Although the impacts of the Great Recession continue to be widespread, there have been important differences by sex and age. In particular, males and the young were harder hit by unemployment. With respect to male-female differences, much is attributed to the declines in male dominated professions such as manufacturing and construction; whereas the economy’s main growth sector (health care), has more women than men.
In the following charts I show unemployment data from the US Census Bureau’s Current Population Survey to demonstrate these varied impacts.
In the first chart I show unemployment rates in 2007 (right before the recession) and 2011 (the most recent available), by sex (blue for males; red for females). It shows that unemployment has gone up for each cohort and both sexes; typically with higher male rates in both years. It also shows that unemployment rates decline as age cohorts increase.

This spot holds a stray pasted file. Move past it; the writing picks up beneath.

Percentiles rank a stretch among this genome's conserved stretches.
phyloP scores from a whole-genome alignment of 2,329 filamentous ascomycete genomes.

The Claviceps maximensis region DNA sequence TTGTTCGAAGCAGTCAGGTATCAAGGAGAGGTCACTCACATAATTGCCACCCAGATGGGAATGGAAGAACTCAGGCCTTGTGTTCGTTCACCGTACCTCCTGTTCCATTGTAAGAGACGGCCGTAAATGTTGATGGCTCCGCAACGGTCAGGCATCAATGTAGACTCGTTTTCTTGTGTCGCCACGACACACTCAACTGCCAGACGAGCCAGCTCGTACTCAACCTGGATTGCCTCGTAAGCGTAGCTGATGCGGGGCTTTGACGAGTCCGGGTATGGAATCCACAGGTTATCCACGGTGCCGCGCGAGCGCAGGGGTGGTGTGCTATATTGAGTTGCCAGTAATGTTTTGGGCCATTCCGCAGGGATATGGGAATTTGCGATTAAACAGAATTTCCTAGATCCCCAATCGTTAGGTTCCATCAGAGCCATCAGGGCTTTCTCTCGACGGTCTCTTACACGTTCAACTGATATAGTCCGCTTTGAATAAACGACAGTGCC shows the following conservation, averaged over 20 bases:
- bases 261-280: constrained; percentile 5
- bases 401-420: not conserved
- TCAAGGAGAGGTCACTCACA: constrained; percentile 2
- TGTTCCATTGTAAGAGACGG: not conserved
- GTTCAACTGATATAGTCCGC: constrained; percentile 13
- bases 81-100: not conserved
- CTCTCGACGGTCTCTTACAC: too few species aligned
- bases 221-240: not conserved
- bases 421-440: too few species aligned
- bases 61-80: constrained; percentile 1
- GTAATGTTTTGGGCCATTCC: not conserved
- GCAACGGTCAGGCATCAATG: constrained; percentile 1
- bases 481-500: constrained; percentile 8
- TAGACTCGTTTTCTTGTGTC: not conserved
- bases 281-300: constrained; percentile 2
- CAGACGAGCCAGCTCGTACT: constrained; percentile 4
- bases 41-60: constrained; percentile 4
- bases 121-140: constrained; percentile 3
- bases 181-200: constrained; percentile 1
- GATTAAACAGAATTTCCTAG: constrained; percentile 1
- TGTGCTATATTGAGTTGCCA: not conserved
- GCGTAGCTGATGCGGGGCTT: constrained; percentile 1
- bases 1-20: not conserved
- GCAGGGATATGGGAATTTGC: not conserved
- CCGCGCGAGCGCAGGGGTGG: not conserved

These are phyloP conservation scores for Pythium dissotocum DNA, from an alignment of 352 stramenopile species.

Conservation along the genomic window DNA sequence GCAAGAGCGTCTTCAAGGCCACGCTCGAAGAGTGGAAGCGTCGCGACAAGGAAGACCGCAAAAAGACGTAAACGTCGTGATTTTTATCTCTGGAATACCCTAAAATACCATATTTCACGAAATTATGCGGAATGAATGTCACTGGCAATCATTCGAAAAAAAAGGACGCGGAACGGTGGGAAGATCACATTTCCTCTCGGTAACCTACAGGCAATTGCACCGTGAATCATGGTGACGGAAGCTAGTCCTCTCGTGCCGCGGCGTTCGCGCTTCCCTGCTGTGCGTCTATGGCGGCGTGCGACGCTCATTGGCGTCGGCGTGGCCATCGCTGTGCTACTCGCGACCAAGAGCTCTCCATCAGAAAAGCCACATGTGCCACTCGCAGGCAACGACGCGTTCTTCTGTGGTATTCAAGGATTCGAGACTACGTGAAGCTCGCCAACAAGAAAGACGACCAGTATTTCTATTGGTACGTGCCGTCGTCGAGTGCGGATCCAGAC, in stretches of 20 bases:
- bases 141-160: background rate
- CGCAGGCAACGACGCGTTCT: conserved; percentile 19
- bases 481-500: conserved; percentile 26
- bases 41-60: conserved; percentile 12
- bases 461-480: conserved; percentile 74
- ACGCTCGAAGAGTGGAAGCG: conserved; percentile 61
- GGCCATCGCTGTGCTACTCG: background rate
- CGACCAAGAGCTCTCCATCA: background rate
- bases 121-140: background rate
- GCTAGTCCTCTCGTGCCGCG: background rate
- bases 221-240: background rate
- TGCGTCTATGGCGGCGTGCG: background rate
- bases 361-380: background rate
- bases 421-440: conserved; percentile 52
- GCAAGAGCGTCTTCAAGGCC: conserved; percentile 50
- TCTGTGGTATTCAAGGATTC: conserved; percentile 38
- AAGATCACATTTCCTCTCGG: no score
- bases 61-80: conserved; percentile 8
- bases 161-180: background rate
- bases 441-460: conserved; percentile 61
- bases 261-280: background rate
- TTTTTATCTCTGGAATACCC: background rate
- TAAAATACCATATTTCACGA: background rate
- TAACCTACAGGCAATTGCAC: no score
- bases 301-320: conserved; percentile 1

In the following chart I present the same data somewhat differently. Here I show the percentage point increase in unemployment rate by sex and age cohort.
This picture provides more clear evidence that males have been slightly harder hit than females.
Lastly, I show changes in labor force participation rates over this time frame, once again by age and sex. (The labor force participation rate (LFPR) is the percentage of the civilian population that is employed or actively looking for a job). A decline in the labor force participation rate is usually seen as “bad.”
Here, we see once again that males were more impacted, with the LFPR dropping most for younger people.